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Boston City Council to discuss proposed ban on 'nips'

Boston City Council to discuss proposed ban on 'nips'
Boston City Council to discuss proposed ban on 'nips' 02:07

BOSTON - They are little bottles that are becoming a big problem for cities in our area. On Monday, Boston became the latest city to consider banning nip bottles.

The small, 100ml bottles of alcohol are usually sold for a couple of bucks and have become the latest littering problem that one city councilor is looking to nip in the bud. "For me, I have heard significantly good reasons to move forward with this kind of ban," Councilor Ricardo Arroyo said.

Councilor Arroyo represents Boston's 5th District and filed a motion for a hearing on Monday for his proposal to ban nips completely in the city.

"There is a significant issue with consumption of nips and how they are being consumed but also that nips are not recyclable," said Arroyo. "They create littering and environmental impacts that are noticeable."

Nips cannot be recycled in Massachusetts. The state's Department of Environmental Protection said they are too small.

In many cases, nips end up on the sidewalk if not in trash cans. The volunteer organization 'Keep Hyde Park Beautiful' reported collecting 10,000 nip bottles in the span of two months last year. That organization operates in councilor Arroyo's district.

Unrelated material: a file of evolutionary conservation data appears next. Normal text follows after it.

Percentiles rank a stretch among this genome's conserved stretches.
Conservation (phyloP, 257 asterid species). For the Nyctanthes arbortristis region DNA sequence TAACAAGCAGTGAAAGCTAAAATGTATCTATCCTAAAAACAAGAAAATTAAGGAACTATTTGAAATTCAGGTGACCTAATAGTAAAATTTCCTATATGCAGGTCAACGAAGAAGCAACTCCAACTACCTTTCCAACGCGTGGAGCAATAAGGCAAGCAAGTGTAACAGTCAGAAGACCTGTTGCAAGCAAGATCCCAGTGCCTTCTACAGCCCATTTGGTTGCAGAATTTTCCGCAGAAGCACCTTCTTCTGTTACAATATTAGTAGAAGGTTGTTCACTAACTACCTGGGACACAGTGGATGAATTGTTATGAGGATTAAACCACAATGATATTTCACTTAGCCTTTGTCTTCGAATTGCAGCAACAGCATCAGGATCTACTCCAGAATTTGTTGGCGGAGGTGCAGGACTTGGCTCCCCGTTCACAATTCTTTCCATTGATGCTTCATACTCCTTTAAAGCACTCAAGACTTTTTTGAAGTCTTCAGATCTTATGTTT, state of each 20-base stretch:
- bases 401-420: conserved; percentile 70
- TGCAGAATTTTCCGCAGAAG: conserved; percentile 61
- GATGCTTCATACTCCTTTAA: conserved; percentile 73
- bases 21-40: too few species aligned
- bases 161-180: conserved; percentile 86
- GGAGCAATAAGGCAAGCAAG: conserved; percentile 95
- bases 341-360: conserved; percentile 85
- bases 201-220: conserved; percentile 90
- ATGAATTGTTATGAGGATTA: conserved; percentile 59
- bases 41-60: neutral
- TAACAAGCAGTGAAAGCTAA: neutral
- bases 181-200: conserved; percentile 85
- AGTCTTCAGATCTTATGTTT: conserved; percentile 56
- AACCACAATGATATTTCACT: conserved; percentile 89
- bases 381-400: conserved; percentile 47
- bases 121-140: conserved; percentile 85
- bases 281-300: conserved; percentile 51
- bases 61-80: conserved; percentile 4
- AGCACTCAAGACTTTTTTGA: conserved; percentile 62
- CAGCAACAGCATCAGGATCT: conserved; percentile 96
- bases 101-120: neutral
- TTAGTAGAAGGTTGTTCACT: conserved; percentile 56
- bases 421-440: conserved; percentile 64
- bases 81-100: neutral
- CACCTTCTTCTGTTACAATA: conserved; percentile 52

The proposal is in the early stages. It would require the approval of the city's Licensing Board that would ultimately implement it. Boston's Licensing Board currently has the authority to prohibit the sale of nips at new liquor stores, but this change, as proposed, would make the rule universal.

Cities like Chelsea and Newton, along with towns like Falmouth, Wareham, and Mashpee have all passed nip bans.

Newton did it just last year and the city says they are noticing a difference. "It appears to be going well," said Newton Councilor-At-Large Alison Leary. "I have a picture of myself where there is a huge, long row of nip bottles I placed in a row. I couldn't believe the number of nip bottles there were," Leary said. "It seemed to have exploded."

Leary said although this change was made, more needs to be done to address a larger problem. "We have not made many strides in the fight against plastic pollution. It's only growing. We are only seeing more and more plastic being produced," Leary said.

Arroyo said his team has been studying this idea for over a year. Arroyo cited data out of Chelsea for supporting his proposal. Arroyo said Chelsea collected data on its alcohol related 911 calls before and after their ban on nips was passed.

In 2018, data showed Chelsea received 742 alcohol related emergency calls. Chelsea's ban passed that year and by August of 2019, that number had decreased to 128 calls of the same kind.

Arroyo will present this proposal at Wednesday's City Council meeting. It would likely take months before the issues is fully adopted or implemented.  

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